As I noted on Monday, there is an expectation from most pundits that Labour will strengthen its dominance in London. I suspect the results will be too uneven for any such clear verdict to be delivered. But even if it is, we really need to look beyond the capital, to the towns and cities across England, to assess whether Labour performance represents a serious threat. We have 21 unitary authorities and 33 metropolitan boroughs up for grabs this year. (I will consider the district councils tomorrow, where the main challenge to the Conservatives tends not to come from Labour.)
Birmingham is an obvious place to start – given both its size and that it has all its seats up for election. Labour has 62 of the 101 seats on the Council – the Conservatives 28, the Lib Dems have eight, and the Green Party one. Labour is doing a bit better in the opinion polls at present than in 2018, when the seats in Birmingham were previously contested. Then we had the Erdington by-election last month when Labour won with an increased majority. But it was a low turnout and the swing to Labour of 4.5 per cent was less than half what they would need to win an overall majority at the next General Election. Labour has a formidable campaigning machine in the city. These factors would suggest that Labour should be back with a clear majority – perhaps making modest gains.
Set against that are the Council’s serious failings – which have been detailed on this site by Cllr Meirion Jenkins. This makes predictions tricky. Perhaps if Brummies are displeased with the Conservatives nationally and with Labour locally they may look to the minor parties. However, the Conservatives are putting up a vigorous fight.
Labour launched its campaign in Bury with a visit from Sir Keir Starmer. That gave them a chance to get some further publicity over Christian Wakeford’s defection. It is also a council where all the seats are being contested. But the choice of Bury shows a lack of Labour ambition. It is already a Labour Council (28 Labour councillors to 15 for the Conservatives.) At this stage in proceedings, Labour simply holding on in places it already runs like Bury – or Birmingham – shouldn’t be seen as good enough; they should expect to be gaining territory. If Sir Keir had gone a few miles west to Bolton that would have shown a bit more confidence. That Council has 22 Conservatives, with 17 for Labour.
Derby is a unitary authority under Conservative minority control. As only a third of seats are up for election this time Labour could not expect a clear victory. But they should be aiming to win most of the seats being contested and to alter the balance of power. This is one of the few places where Reform are fielding a full set of candidates. That may be of slight help to Labour if some Conservative votes are split off.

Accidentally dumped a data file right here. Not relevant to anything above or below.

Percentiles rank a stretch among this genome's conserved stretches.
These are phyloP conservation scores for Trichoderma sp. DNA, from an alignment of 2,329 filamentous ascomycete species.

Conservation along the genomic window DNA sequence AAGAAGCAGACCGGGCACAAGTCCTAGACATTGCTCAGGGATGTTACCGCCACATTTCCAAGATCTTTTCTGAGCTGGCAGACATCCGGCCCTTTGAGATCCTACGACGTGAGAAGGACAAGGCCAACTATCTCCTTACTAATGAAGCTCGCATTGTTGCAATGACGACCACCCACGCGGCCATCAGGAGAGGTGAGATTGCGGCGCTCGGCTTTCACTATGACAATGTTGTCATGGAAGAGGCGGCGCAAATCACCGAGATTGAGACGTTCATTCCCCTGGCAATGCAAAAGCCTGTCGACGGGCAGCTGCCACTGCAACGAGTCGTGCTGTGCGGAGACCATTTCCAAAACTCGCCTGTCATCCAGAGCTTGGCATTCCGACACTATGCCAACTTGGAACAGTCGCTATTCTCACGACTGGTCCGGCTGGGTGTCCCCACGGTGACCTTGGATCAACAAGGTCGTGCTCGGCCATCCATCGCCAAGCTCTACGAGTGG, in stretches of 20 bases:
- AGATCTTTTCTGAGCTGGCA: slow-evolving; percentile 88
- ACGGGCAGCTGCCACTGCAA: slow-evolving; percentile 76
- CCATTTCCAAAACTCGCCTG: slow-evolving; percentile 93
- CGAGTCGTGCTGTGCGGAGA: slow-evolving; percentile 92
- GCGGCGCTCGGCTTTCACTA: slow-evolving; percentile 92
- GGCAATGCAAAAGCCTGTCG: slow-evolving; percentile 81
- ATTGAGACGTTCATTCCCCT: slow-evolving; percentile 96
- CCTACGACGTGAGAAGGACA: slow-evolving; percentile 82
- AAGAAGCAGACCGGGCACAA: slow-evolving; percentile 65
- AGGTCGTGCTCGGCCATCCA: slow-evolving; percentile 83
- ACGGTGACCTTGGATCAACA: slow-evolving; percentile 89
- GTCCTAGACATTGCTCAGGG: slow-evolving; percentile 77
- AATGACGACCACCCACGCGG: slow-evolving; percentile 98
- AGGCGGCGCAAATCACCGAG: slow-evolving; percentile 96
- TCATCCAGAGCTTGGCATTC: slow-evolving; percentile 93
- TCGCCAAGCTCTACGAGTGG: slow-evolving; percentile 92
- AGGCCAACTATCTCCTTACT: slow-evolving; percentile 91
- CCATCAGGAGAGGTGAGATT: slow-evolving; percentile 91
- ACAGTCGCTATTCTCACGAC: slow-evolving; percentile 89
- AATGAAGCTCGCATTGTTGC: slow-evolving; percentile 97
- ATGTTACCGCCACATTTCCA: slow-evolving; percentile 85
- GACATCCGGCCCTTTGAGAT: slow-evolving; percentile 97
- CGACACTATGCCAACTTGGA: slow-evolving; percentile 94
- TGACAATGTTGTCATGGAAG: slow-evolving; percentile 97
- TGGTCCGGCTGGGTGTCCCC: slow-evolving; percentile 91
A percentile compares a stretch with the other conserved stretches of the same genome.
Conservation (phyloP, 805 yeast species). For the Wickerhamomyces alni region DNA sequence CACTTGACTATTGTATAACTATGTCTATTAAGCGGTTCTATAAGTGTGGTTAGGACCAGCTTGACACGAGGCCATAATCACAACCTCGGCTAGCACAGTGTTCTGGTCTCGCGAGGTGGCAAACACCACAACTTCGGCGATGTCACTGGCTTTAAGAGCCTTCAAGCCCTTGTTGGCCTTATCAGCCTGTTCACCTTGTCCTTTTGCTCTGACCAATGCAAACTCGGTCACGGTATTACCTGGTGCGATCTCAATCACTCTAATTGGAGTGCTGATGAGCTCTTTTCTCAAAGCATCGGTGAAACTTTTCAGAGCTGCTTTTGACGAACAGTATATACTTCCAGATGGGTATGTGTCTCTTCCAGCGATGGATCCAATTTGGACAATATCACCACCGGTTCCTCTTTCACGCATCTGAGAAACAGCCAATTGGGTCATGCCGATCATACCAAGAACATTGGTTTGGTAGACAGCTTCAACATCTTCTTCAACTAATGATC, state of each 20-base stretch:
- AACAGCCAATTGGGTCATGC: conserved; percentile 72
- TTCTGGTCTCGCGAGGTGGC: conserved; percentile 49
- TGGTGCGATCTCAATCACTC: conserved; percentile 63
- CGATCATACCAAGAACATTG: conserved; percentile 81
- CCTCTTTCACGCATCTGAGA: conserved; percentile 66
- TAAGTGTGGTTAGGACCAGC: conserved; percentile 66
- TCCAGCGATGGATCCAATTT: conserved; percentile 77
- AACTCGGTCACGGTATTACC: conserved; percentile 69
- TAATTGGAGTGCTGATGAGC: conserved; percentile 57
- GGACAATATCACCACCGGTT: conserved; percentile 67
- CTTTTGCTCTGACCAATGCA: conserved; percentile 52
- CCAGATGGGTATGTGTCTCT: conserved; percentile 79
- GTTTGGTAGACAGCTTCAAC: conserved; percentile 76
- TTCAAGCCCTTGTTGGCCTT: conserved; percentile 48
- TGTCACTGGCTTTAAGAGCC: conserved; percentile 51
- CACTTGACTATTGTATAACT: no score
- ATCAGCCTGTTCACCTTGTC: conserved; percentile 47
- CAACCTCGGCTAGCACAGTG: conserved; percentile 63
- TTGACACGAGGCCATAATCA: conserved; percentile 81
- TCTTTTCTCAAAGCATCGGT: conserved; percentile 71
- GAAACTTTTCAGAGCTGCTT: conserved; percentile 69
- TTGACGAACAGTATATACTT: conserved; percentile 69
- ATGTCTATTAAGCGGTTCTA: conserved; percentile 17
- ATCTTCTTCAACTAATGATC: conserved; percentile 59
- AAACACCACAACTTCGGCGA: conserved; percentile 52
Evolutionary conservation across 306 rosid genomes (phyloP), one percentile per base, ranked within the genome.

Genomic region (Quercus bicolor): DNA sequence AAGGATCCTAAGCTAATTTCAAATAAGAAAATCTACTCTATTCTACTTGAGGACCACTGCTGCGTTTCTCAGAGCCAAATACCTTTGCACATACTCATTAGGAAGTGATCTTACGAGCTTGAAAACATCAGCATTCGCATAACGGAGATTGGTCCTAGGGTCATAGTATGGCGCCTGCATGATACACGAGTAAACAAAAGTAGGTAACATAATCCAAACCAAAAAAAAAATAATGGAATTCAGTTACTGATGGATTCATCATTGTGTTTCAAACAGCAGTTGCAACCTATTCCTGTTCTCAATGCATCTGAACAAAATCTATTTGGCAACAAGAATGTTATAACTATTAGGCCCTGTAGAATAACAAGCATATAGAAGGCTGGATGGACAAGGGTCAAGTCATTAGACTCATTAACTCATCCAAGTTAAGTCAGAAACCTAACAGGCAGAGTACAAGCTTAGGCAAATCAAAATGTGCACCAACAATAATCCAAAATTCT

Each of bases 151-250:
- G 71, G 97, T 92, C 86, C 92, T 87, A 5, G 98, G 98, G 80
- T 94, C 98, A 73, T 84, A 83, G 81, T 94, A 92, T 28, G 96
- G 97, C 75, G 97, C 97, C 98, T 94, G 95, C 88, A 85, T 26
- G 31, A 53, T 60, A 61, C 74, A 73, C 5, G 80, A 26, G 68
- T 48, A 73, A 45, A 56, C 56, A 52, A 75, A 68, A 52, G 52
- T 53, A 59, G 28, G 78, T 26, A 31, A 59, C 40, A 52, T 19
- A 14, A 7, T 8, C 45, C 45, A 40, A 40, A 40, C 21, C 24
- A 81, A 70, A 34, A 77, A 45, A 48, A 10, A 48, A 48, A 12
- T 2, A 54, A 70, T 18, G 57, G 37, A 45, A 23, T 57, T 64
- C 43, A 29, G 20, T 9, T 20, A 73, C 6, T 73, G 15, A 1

Peterborough, similarly, has a Conservative administration while being under no overall control and only a third of seats being contested. Paul Bristow gained the Peterborough constituency for the Conservatives at the last General Election with a majority of 2,580. Labour would need to win it back with a clear majority to be in contention next time. What indication will we get next month from the tally of councillors in that proud city?
Dudley will be another important test. The Conservatives gained control last year winning 23 seats to just three for Labour. Another third of the seats are up for election this time. Will Labour get trounced again or show signs of revival?
Wakefield Council already has a big Labour majority. Not only has Imran Khan, the local MP, been expelled from the Conservatives after being convicted of sexual assault but the Conservative councillors have been in disarray. So it is likely Labour will do well here in advance of the expected Parliamentary by-election.
Even in this category of council elections, it is not always a straightforward Labour/Conservative battle. As noted on Tuesday, Sheffield is a contest that puts Labour under pressure from the Green Party and the Lib Dems. Then we have Sunderland where Labour is being challenged by the Lib Dems as well as the Conservatives.
It should also be noted that we have elections for the new unitary authority of Somerset, with all the seats being contested. That will be an important battle between Conservatives and the Lib Dems. In another unitary authority, Wokingham, only a third of seats are up. But that is another place where Conservatives will need to watch out for a Lib Dem revival.
There are other places – notably Liverpool and Manchester – where Labour are already dominant. But while the elections next month are skewed to existing Labour territory there are other areas that are more competitive and so offer a genuine challenge for them. The sense I get is that while they may consolidate here and there, they will not make dramatic gains. Yet that is what they need to be able to make a credible claim to be on course to victory at the next General Election.